Chuck Hawthorne Shows His American Roots

At Hill Country on June 5th

At Donn's Depot Autin, TX. Photo by Winker Withaneye

What if the soul of Townes Van Zandt found expression in the songwriting genius of Guy Clark? What if that expression was delivered, replete with a life’s worth of hard-won wisdom, through a voice as rich as James McMurtry? Well, good news, folks, that amalgam has a name and that name is Chuck Hawthorne.

After a day of torrential downpours and heavy traffic slogs, good fortune, in the lyrical words of Townes, “shines with the lights of love” through the damp and humid dusk, illuminating a welcoming DC living room where the night’s Lucky Penny House Concert will take place.

Since 2017, Paul Eckert, well known for his love of music and his generous community spirit, has been opening his home for American roots music concerts. My first performance at Eckert’s abode is a concert by Chuck Hawthorne

“I like songs where you can actually taste the whiskey,” Hawthorne tells fellow concertgoers, by way of an introduction. A few heads nod in understanding. Nothing thus far, not the familial feeling developing among the gathered guests nor the farmer’s market fresh Caprese salad on the buffet, has prepared the audience that a humanity so unaffected, so unfiltered, so genuine and raw could be channeled through the unassuming, Texas born, decorated combat marine in its midst.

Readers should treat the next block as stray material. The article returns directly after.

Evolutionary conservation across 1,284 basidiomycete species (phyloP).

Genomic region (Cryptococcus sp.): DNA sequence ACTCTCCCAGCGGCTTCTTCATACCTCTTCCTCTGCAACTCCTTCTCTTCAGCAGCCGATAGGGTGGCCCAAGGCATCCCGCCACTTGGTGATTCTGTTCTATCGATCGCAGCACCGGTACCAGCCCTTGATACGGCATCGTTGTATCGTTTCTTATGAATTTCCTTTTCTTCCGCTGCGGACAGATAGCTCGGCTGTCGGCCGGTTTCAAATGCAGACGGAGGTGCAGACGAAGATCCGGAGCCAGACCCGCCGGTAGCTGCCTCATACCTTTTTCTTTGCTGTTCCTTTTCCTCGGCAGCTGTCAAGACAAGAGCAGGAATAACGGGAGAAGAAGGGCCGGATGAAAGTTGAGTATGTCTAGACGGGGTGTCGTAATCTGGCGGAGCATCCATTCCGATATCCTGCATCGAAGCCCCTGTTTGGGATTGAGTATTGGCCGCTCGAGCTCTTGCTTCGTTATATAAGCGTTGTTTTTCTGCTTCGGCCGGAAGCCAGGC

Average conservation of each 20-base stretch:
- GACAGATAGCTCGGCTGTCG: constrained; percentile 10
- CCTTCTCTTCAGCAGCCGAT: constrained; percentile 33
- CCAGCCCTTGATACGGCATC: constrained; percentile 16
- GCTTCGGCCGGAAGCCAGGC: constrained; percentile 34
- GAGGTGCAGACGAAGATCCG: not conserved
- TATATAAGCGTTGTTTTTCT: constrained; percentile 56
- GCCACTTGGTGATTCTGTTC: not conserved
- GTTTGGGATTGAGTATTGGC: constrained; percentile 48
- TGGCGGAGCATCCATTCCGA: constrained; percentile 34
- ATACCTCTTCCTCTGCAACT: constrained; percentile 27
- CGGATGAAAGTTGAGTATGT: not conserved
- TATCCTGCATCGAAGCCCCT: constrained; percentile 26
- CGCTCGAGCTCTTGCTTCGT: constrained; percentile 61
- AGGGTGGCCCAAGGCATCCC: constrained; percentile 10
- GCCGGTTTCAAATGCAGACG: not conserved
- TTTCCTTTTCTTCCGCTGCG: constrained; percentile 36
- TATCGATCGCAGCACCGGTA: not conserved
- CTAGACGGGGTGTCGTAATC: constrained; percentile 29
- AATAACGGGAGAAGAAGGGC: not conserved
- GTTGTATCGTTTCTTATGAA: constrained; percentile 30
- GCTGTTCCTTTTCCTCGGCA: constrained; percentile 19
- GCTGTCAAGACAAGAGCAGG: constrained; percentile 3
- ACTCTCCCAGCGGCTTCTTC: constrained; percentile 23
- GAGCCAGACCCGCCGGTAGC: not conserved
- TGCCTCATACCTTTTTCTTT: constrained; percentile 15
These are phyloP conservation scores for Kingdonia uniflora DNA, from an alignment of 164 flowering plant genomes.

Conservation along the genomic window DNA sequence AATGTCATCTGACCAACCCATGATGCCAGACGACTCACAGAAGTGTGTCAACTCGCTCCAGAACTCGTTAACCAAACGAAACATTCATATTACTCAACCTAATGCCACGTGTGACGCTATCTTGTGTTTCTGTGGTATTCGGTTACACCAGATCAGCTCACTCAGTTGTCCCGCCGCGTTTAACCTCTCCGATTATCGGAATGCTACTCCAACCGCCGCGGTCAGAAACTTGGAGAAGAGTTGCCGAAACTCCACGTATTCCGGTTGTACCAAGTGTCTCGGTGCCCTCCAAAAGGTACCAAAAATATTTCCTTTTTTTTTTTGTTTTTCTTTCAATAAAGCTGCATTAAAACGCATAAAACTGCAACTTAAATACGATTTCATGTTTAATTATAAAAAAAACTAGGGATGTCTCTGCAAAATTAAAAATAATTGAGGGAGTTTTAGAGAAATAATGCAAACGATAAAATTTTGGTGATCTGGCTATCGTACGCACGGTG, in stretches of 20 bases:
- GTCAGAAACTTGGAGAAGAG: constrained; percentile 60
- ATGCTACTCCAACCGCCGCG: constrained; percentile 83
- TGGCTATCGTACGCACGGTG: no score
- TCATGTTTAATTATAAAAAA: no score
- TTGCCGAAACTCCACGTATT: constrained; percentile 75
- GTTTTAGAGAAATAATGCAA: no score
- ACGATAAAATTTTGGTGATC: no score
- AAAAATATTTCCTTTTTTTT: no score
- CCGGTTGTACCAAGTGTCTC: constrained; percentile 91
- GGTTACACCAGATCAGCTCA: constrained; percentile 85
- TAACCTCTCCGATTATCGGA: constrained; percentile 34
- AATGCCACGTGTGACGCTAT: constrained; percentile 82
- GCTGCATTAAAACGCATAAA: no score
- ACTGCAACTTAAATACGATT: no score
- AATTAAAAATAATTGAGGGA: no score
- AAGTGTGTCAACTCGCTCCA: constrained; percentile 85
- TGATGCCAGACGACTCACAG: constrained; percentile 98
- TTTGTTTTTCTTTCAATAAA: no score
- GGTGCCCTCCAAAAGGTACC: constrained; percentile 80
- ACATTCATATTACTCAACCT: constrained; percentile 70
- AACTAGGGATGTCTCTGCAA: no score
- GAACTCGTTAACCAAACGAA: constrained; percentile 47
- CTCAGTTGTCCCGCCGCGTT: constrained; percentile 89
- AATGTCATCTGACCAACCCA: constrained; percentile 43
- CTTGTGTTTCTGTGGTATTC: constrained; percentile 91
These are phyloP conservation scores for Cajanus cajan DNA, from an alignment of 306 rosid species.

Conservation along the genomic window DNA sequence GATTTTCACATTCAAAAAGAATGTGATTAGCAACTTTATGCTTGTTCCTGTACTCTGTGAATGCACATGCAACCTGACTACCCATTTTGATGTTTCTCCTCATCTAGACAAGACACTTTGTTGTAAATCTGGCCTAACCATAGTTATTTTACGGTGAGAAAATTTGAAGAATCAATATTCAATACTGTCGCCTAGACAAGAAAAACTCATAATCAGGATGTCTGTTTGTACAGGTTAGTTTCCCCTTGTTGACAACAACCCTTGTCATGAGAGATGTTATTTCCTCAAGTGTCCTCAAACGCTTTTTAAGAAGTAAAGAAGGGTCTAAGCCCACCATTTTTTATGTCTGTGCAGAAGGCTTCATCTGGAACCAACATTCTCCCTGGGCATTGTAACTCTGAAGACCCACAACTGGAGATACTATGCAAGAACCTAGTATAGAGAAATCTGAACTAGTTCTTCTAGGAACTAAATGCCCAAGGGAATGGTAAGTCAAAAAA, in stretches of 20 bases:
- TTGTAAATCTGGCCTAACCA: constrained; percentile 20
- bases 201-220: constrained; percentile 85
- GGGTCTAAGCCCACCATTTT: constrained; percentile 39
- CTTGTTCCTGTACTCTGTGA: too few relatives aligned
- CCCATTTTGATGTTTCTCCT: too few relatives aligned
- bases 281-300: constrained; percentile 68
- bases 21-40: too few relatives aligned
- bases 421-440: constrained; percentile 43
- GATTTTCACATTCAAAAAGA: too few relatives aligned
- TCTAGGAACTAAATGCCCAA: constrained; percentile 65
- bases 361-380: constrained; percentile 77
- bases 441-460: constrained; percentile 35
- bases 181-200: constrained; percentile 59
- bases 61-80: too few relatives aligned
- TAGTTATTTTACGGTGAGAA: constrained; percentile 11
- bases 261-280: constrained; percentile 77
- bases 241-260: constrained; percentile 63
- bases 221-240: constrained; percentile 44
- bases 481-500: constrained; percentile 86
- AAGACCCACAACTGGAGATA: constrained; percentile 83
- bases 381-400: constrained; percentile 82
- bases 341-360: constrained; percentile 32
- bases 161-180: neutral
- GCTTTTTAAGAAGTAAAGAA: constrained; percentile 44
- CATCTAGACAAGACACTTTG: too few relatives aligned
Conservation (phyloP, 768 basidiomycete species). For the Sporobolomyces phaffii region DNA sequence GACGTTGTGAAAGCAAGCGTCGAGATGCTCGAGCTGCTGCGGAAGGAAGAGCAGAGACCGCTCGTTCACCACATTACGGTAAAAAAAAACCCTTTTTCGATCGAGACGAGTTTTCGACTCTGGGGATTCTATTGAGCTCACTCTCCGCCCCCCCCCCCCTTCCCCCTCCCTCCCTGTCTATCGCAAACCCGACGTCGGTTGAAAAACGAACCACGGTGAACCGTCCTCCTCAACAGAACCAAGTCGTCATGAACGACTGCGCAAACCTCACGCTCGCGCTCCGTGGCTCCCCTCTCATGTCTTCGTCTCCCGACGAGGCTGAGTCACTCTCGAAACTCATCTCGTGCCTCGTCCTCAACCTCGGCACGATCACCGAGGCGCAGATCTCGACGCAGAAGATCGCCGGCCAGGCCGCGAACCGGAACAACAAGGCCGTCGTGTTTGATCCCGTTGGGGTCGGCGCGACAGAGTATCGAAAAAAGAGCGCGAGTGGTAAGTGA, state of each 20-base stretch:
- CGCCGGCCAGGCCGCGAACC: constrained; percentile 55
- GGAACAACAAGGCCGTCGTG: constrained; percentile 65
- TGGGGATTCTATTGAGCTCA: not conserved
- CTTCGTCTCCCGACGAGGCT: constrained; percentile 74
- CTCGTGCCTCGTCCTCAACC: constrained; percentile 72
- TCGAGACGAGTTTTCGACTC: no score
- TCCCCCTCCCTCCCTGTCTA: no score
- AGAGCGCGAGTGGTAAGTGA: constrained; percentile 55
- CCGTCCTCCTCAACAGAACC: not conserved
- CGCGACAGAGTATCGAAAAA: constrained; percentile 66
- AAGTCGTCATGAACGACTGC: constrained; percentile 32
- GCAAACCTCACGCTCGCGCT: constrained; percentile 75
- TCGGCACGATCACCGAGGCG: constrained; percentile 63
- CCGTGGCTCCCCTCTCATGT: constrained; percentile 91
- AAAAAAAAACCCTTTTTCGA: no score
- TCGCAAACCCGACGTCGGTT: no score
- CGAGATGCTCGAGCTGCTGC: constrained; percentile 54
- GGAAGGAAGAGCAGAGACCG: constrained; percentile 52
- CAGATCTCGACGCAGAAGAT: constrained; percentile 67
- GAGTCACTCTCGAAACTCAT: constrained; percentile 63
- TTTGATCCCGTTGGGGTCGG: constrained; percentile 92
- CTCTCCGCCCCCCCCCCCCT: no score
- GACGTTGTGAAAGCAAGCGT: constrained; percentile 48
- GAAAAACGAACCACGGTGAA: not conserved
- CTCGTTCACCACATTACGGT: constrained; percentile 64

Close as a handshake, this true Texas troubadour shares stories that make up the life of a man. Not a curated life that adorns, but a real life, filled with people, places and a rugged understanding:

I’ve packed my things and thanked my stars
With feet for boots and homeless scars.
Beggar woman staying up to pray,
The same man ain’t coming home

Born in Amarillo Texas, currently residing in Austin, Hawthorne has been refined by the trajectory of his own narrative. Twenty-one years serving our country, with two deployments in Iraq, gives his narrative a perennial subtext. Songwriter and soldier, but first and foremost a human being, Hawthorne helps other war veterans discover the restorative and healing power of songwriting. Hawthorne works with Soldiers Songs and Voices, founded by fellow Texas songwriter Dustin Welch to create long-lasting change through songwriting and music in the lives of active duty and prior service veterans and their families.

No one wanted the magic that Chuck Hawthorne brought to Paul Eckert’s Lucky Penny living room to end. Hawthorne patiently obliged with a seminal cover from the great Townes Van Zandt, “If I Needed You.” Find out for yourself why you do need the affirming, haunting and profound beauty of his songwriting. Join me on June 5 at Hill Country, 410 Seventh St. NW.

Chuck Hawthorne’s highly acclaimed debut album, Silver Line, was released in 2015.

A concert junky, music aficionado, and live music reviewer for Hill Rag and DC Music Review, Leanne Tankel studied writing at both UC Berkeley (BA) and Boston University (MA). In addition to music reviews, she writes prose and her manuscript, Broken Hallelujah: notes from a marriage, was a 2011 short-list finalist for the Santa Fe Literary Awards program. Leanne lives with her three sons and two pugs in Northern Virginia.